Let’s celebrate the everyday women who are making an extraordinary difference - behind the scenes, and on the frontlines of a global pandemic.
"Rachel (in maroon) with the Grab Platform Experience team prior to announcement of the circuit breaker measures."
Rachel Tay, Team Lead for Platform Experience, Grab Centre Operations
While many of us are practicing social distancing at home, trying out new recipes and scrolling through Netflix for something new to watch, others are keeping essential services like transport up and running smoothly during the pandemic.
Rachel Tay, who heads up the Platform Experience team at Grab, is part of this army.
“My job is to support our driver-partners at Grab with their operational needs. Those who need help with services like lost and found, returning or collecting of their Caltex cards, and other essential tasks can come down to our operations centre via appointment so that we can help them,” shares Rachel.
“It’s been a busy time for us at Grab, and there have been challenges. A lot of troubleshooting has to do with getting our driver-partners used to some new arrangements that have been put into place because of the circuit breaker. A lot of them aren’t that tech-savvy and we’ve moved a lot of services online, so we still get driver-partners who will come down to the operations centre for help.”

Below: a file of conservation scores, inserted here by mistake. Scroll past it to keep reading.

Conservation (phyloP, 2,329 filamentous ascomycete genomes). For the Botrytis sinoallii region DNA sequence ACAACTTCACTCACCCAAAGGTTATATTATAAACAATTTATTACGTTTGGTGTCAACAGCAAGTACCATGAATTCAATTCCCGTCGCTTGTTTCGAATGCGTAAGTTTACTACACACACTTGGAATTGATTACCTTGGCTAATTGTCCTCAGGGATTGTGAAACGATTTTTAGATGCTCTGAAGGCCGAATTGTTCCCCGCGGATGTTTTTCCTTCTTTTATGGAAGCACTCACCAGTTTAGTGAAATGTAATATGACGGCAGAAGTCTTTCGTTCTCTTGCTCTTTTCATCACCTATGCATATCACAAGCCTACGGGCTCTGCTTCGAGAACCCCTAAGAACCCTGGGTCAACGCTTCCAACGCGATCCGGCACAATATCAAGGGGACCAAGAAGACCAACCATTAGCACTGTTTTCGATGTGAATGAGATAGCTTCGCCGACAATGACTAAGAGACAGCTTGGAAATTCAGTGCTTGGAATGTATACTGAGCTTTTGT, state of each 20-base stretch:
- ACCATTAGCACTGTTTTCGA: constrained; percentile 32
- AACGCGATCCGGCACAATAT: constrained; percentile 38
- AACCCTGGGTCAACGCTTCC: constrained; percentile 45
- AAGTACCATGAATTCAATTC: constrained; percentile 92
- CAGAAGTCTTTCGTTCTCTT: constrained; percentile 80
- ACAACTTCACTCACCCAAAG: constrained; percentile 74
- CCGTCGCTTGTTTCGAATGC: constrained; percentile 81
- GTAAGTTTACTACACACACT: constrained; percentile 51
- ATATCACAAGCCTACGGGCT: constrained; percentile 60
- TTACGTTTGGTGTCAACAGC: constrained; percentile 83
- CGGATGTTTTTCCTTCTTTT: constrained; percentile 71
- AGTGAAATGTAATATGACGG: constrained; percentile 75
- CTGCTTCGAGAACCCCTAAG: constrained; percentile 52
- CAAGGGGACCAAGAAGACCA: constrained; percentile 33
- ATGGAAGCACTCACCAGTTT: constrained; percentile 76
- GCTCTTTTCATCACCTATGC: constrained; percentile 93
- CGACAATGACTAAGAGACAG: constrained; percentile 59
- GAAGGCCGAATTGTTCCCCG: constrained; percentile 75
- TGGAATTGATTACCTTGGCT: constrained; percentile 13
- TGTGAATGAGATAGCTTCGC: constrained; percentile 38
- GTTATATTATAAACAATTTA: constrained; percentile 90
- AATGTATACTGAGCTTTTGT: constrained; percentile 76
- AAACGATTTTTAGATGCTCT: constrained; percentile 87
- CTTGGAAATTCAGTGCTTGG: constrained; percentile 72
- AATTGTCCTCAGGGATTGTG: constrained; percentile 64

While it’s been an unprecedented time for Rachel, she adds that she wouldn’t get through the current crisis if not for her team.
“My team and I have been navigating this unfamiliar territory together, and trying to see what works best; in terms of our working arrangements and seeing how we can help one another out,” she explains.
“As much as it’s been a stressful time for us, it’s even scarier for our driver-partners because their livelihoods have been affected by the drop in demand for transport services. So that motivates my team to find new ways and opportunities to assist them through this period of uncertainty.”
Rachel is particularly heartened how well her teammates have coped with the Covid-19 crisis and its impact on their jobs.
“I definitely see a lot of my colleagues stepping up. We have a mix of those who are single as well as mums in our team. So I’ve seen them take the initiative to help each other out and it’s really made me treasure the team as a whole,” says Rachel.
“The main takeaway for me through this period has been to treasure the time that we have with our family and friends. It’s also important that we just stay at home, so we can flatten the Covid-19 curve and [life can] go back to normal as soon as possible.”
Cheryl Chong, Co-founder, The Social Co
While the pandemic has turned lives upside down, it has also brought out the best in humanity.